The Anguillan government has published a bill for a new Insolvency Act for public review and consultation.
Reform of Anguillan insolvency law is long overdue. Personal bankruptcy is presently regulated under the Bankruptcy Act (Cap B.15) which is based loosely on the English Bankruptcy Act 1914, but corporate insolvency is given only the most superficial treatment by existing statute law. A number of these difficulties were brought to the fore in the recent high profile bankruptcy of Cap Juluca (in which Harneys acted for the majority creditor group).
The new bill is closely modelled on the Insolvency Act 2003 of the British Virgin Islands (BVI) which was drafted by senior lawyers working in Harneys' BVI office. In many instances the relevant provisions have been copied across word for word, but the Anguillan legislature has also updated and revised certain provisions which had been separately considered for reform in the original BVI template legislation.
The new statute, if enacted, will provide a comprehensive framework for insolvency in place of the current incomplete patchwork of provisions. As well as providing a clear structure for insolvent liquidations, the new regime will introduce creditors' arrangements and administration orders to facilitate rehabilitation of financially distressed companies. These provisions are however carefully circumscribed to protect the rights of secured creditors, although unusually a floating chargeholder does not have the right to block the appointment of an administrator.
The legislation will also reinforce the pari passu system of distribution between creditors on winding up generally, but introduces a new class of "postponed debts." The protection of parity between creditors is further bolstered by a new voidable transactions regime, whereby transactions entered into in the "twilight" period prior to insolvency may be challenged by a liquidator if they constitute an unfair preference, an undervalue transaction, a voidable floating charge or an extortionate credit transaction. The new law will also permit the liquidator to bring proceedings against errant directors for misfeasance, insolvent trading or fraudulent trading.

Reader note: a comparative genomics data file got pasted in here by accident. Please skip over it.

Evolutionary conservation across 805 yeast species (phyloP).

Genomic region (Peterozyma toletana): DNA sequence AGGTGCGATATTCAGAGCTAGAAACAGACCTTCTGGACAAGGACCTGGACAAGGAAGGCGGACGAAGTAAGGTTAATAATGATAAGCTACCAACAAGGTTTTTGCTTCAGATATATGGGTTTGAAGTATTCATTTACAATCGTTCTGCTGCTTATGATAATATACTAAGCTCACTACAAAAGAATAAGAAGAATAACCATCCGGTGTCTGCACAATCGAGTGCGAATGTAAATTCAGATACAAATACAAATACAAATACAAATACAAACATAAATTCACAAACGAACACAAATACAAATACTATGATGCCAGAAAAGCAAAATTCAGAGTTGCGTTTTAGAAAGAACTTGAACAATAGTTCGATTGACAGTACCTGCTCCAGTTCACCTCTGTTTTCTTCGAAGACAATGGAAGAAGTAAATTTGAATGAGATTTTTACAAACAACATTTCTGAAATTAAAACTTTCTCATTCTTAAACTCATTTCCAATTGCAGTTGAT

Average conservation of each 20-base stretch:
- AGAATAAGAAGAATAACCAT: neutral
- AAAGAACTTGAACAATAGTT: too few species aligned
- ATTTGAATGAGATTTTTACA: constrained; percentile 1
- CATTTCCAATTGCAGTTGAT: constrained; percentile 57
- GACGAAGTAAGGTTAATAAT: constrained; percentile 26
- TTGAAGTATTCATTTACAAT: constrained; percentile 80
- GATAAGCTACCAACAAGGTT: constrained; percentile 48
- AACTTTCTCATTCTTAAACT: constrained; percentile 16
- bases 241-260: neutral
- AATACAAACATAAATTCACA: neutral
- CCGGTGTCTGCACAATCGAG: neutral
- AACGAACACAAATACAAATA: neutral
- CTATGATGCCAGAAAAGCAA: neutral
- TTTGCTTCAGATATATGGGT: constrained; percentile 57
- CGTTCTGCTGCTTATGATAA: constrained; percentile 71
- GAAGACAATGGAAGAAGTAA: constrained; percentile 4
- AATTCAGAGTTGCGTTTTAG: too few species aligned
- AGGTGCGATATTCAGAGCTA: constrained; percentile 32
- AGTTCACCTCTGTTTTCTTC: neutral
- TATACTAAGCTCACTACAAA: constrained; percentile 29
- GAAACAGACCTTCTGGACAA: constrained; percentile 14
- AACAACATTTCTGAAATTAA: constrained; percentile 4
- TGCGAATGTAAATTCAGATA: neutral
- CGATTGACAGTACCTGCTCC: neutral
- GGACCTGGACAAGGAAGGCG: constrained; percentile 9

Under the new regime insolvency practitioners would be licensed, and only licensed practitioners would be able to act as liquidators of insolvent companies, trustees in bankruptcy, supervisors of creditors' arrangements, administrators or administrative receivers. The legislation also regulates receiverships generally (including non-administrative receiverships).
The bill would also confer wide powers to the Anguillan courts to make orders in aid of foreign insolvency proceedings, but – probably wisely – stops short of introducing the UNCITRAL model law on cross-border insolvency.
Certain provisions in the draft appear designed to address issues which arose in cases under the BVI legislation. For example failure to satisfy a statutory demand only gives rise to a rebuttable presumption of insolvency (helping to avoid difficulties highlighted in Trade and Commerce Bank v Island Point), and the legislation makes clear that members with claims against the company as such are still creditors of the company and able to petition and claim as such, albeit subordinated to company's external creditors (avoiding the issues which arose in Somers Dublin v Monarch Pointe).
At present financial netting is regulated under the Netting Act (Cap N.03) which broadly provides that contractual netting will prevail over any other form of set-off. The strong presumption is that this will necessarily remain the case, but in the initial draft of the Insolvency Act there were no cross references to the Netting Act included to clarify the relationship between the two.
Overall the new legislation is likely to be warmly received by the offshore financial sector in Anguilla and its clients around the world.
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